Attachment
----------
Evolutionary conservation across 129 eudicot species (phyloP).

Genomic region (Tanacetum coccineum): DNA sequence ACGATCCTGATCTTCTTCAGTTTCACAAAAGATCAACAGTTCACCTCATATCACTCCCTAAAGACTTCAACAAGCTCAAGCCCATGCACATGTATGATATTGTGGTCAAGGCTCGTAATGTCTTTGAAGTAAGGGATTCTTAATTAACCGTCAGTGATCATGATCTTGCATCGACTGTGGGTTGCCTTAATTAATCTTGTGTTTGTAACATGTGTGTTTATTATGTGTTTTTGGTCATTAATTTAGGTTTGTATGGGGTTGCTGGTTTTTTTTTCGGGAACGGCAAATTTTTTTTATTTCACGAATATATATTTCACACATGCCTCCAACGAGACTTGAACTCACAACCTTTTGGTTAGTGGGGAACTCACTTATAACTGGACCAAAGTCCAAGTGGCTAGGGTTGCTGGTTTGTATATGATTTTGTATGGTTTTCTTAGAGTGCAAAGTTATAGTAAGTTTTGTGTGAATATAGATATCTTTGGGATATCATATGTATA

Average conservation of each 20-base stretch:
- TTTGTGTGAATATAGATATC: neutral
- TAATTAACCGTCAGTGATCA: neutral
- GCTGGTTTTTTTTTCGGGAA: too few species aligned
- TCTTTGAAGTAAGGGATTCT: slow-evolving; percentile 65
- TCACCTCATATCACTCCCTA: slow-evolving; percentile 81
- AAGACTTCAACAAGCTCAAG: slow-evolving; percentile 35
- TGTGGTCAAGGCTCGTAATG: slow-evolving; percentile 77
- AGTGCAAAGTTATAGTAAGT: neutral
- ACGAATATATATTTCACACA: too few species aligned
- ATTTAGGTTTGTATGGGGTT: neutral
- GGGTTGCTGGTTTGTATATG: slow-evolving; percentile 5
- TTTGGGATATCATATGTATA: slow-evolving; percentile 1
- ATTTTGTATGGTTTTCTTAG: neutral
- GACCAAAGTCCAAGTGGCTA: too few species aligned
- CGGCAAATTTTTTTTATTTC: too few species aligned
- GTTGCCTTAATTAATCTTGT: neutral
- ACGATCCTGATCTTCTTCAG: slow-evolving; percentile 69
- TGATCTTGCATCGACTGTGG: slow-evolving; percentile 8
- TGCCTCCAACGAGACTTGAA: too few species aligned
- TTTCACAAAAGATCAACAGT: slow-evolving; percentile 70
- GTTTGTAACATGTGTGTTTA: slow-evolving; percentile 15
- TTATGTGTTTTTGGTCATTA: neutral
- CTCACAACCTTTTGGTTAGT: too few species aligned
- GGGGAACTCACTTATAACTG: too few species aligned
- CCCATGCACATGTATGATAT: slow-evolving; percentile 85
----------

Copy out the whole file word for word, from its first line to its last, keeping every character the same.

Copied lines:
Evolutionary conservation across 129 eudicot species (phyloP).

Genomic region (Tanacetum coccineum): DNA sequence ACGATCCTGATCTTCTTCAGTTTCACAAAAGATCAACAGTTCACCTCATATCACTCCCTAAAGACTTCAACAAGCTCAAGCCCATGCACATGTATGATATTGTGGTCAAGGCTCGTAATGTCTTTGAAGTAAGGGATTCTTAATTAACCGTCAGTGATCATGATCTTGCATCGACTGTGGGTTGCCTTAATTAATCTTGTGTTTGTAACATGTGTGTTTATTATGTGTTTTTGGTCATTAATTTAGGTTTGTATGGGGTTGCTGGTTTTTTTTTCGGGAACGGCAAATTTTTTTTATTTCACGAATATATATTTCACACATGCCTCCAACGAGACTTGAACTCACAACCTTTTGGTTAGTGGGGAACTCACTTATAACTGGACCAAAGTCCAAGTGGCTAGGGTTGCTGGTTTGTATATGATTTTGTATGGTTTTCTTAGAGTGCAAAGTTATAGTAAGTTTTGTGTGAATATAGATATCTTTGGGATATCATATGTATA

Average conservation of each 20-base stretch:
- TTTGTGTGAATATAGATATC: neutral
- TAATTAACCGTCAGTGATCA: neutral
- GCTGGTTTTTTTTTCGGGAA: too few species aligned
- TCTTTGAAGTAAGGGATTCT: slow-evolving; percentile 65
- TCACCTCATATCACTCCCTA: slow-evolving; percentile 81
- AAGACTTCAACAAGCTCAAG: slow-evolving; percentile 35
- TGTGGTCAAGGCTCGTAATG: slow-evolving; percentile 77
- AGTGCAAAGTTATAGTAAGT: neutral
- ACGAATATATATTTCACACA: too few species aligned
- ATTTAGGTTTGTATGGGGTT: neutral
- GGGTTGCTGGTTTGTATATG: slow-evolving; percentile 5
- TTTGGGATATCATATGTATA: slow-evolving; percentile 1
- ATTTTGTATGGTTTTCTTAG: neutral
- GACCAAAGTCCAAGTGGCTA: too few species aligned
- CGGCAAATTTTTTTTATTTC: too few species aligned
- GTTGCCTTAATTAATCTTGT: neutral
- ACGATCCTGATCTTCTTCAG: slow-evolving; percentile 69
- TGATCTTGCATCGACTGTGG: slow-evolving; percentile 8
- TGCCTCCAACGAGACTTGAA: too few species aligned
- TTTCACAAAAGATCAACAGT: slow-evolving; percentile 70
- GTTTGTAACATGTGTGTTTA: slow-evolving; percentile 15
- TTATGTGTTTTTGGTCATTA: neutral
- CTCACAACCTTTTGGTTAGT: too few species aligned
- GGGGAACTCACTTATAACTG: too few species aligned
- CCCATGCACATGTATGATAT: slow-evolving; percentile 85